One principal of object databases is to store this data in such a manner that SQL can still be used to manipulate and retrieve objects. Unfortunately, this causes a number of problems due to object inheritance. Another approach involves storing JSON or XML within text columns in a database and using proprietary SQL extensions to query within that data, but the capability of indexing this data for efficient retrieval is minimal. The key problem with object databases is the attempt to maintain a strict schema. It is primarily for this reason that object databases have never really caught on, despite their having been around since the 1980s.

Schema-less Database Systems

A schema-less database is, naturally, a database that lacks a strict schema. The term NoSQL, coined in 1998, is typically used to describe such databases. NoSQL databases are a relatively new phenomenon, having become popular only in the last 5 to 10 years. NoSQL databases solve a lot of problems not easily solved in relational databases, such as flexible fields and object inheritance. There are a number of different types of NoSQL databases, the most common of which are document-oriented databases.

Even though it lacks a strict structure, a document database encodes data in a consistent and well-known format, such as XML or JSON (or BSON, the compact, binary version of JSON). A document is roughly synonymous with a record in a relational database, and a collection is roughly synonymous with a table. Documents in a collection, though they must not adhere to a particular schema, are generally similar to each other. When two documents in a collection contain a property with the same name, best practices dictate that those properties are the same type and have the same semantic meaning.

Most document databases tend to have extremely fast insertion times, sometimes orders of magnitude better than relational databases. They are sometimes not quite as fast for indexed lookups as relational databases, but they can store data on much larger scales than can relational databases. Some document databases can store many hundreds of gigabytes or even terabytes of data without sacrificing insertion performance. This makes document databases ideal for storing logging- and auditing-related data. Some of the more popular document databases include MongoDB, Apache CouchDB, and Couchbase Server.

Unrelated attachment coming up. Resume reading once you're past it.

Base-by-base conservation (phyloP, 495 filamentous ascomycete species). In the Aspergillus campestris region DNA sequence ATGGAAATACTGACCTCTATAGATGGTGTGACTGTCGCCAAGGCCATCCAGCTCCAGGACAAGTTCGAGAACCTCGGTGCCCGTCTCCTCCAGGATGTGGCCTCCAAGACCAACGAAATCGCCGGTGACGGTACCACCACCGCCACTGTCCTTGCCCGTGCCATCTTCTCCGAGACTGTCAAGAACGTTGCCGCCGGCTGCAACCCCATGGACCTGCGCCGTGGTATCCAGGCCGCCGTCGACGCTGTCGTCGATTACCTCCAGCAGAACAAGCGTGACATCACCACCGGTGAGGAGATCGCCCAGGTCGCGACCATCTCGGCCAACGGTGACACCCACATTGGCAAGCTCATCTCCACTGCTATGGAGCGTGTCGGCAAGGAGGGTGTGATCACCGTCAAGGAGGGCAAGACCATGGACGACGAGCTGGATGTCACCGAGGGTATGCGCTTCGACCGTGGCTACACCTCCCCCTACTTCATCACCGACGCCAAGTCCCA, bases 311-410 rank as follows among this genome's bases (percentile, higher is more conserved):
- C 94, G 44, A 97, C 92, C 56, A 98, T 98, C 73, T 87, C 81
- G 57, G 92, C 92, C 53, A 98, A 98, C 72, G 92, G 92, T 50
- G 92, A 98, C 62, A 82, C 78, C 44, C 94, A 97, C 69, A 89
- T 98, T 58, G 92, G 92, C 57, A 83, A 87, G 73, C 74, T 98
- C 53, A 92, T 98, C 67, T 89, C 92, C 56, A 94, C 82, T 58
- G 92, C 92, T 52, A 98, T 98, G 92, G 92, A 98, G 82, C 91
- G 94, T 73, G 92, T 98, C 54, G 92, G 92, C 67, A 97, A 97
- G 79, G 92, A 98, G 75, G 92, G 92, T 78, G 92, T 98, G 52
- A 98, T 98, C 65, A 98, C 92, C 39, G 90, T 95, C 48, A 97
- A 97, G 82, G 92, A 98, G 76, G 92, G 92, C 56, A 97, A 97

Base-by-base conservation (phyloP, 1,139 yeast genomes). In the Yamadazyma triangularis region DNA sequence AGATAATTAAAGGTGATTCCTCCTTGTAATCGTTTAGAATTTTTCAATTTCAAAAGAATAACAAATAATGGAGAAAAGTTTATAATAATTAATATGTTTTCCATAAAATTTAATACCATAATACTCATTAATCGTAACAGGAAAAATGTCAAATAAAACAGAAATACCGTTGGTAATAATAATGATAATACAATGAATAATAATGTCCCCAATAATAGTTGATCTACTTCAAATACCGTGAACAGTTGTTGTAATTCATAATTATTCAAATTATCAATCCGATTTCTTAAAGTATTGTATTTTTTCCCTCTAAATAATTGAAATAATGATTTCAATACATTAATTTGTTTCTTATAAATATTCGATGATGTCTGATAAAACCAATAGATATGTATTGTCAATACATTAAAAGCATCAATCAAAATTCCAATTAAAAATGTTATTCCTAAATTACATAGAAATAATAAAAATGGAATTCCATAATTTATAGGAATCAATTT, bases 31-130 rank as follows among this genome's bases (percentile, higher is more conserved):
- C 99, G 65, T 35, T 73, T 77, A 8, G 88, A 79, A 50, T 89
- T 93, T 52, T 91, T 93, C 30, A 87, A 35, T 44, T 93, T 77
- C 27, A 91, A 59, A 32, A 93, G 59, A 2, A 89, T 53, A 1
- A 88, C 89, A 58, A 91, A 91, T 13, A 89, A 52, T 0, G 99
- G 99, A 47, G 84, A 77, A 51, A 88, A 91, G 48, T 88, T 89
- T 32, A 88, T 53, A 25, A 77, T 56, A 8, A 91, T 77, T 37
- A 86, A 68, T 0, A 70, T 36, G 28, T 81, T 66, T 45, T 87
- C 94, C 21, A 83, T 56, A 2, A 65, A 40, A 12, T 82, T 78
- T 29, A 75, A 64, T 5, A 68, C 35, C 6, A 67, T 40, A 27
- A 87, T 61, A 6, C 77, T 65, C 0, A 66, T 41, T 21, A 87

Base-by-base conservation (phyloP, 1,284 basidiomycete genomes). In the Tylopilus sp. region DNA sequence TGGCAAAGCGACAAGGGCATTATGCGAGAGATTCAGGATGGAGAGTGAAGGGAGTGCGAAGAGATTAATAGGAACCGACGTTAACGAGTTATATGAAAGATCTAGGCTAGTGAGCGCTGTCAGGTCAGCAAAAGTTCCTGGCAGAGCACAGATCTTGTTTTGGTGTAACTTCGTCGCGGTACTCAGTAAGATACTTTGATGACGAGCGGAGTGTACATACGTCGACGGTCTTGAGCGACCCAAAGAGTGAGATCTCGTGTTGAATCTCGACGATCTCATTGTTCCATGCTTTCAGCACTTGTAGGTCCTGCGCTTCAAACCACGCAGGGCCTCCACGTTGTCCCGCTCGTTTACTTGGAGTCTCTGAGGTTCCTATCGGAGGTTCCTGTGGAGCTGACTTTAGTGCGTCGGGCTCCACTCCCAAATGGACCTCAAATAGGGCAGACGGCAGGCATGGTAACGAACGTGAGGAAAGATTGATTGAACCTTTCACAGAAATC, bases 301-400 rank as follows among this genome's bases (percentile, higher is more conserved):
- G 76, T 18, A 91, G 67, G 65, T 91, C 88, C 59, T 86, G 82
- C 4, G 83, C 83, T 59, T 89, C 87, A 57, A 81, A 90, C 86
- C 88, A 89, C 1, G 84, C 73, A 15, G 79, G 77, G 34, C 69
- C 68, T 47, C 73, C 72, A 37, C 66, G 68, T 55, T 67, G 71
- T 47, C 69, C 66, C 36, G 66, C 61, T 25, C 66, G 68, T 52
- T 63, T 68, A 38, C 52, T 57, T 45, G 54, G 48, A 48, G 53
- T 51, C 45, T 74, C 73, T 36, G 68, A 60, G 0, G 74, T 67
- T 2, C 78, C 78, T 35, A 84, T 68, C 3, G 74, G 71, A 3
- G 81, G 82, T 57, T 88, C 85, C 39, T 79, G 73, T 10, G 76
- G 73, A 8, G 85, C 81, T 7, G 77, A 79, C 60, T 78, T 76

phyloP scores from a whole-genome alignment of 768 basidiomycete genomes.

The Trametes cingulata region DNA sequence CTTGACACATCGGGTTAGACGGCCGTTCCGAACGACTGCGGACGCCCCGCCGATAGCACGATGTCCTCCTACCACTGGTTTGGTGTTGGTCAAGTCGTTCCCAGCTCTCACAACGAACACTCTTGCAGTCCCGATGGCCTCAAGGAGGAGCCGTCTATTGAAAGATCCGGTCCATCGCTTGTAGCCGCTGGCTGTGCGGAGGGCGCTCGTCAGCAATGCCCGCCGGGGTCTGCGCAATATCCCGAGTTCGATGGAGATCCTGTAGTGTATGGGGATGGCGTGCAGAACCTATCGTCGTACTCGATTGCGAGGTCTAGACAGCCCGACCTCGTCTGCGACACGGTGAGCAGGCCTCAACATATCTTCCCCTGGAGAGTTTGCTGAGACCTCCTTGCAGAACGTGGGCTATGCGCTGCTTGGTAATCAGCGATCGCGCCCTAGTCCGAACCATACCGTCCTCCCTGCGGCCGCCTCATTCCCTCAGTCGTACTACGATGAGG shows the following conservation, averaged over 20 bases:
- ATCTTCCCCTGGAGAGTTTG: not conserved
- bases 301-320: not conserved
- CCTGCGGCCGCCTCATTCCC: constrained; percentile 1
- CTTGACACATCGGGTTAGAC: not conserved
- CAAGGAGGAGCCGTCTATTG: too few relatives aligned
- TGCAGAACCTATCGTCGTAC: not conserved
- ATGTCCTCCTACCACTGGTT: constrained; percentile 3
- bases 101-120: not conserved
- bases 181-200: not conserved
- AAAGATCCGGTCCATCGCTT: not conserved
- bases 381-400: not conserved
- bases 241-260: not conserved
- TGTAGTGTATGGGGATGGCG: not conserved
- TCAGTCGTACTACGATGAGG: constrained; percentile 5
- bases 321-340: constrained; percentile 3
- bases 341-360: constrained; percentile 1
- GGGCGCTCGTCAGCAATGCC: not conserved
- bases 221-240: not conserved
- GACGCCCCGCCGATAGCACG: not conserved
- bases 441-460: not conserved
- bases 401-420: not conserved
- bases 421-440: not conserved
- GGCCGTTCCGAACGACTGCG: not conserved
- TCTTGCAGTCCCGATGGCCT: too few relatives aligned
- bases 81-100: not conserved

Another popular type of NoSQL database is a key-value store. It is much like it sounds, storing key-value pairs in a very flat manner. This can be likened to a Java Map<String, String>, though some key-value stores are multivalue and can store data more like aMap<String, List<String>>. Some popular key-value stores include Apache Cassandra, Freebase, Amazon DynamoDB, memcache, Redis, Apache River, Couchbase, and MongoDB. (Yes, some document databases double as key-value stores.)

Graph databases are NoSQL databases that focus on object relationships. In a graph database objects have attributes (properties), objects have relationships to other objects, and those relationships have attributes. Data is stored and represented as a graph, with relationships between entities existing naturally, not in the contrived manner created with foreign keys. This makes it easy, for example, to solve the degrees of separation problem, finding relationships between entities that might not have been realized at insertion time. Perhaps the most popular graph database is Neo4j. Though Neo4j is written in Java and despite its name, it can work on any platform. It is, however, very well suited for Java applications.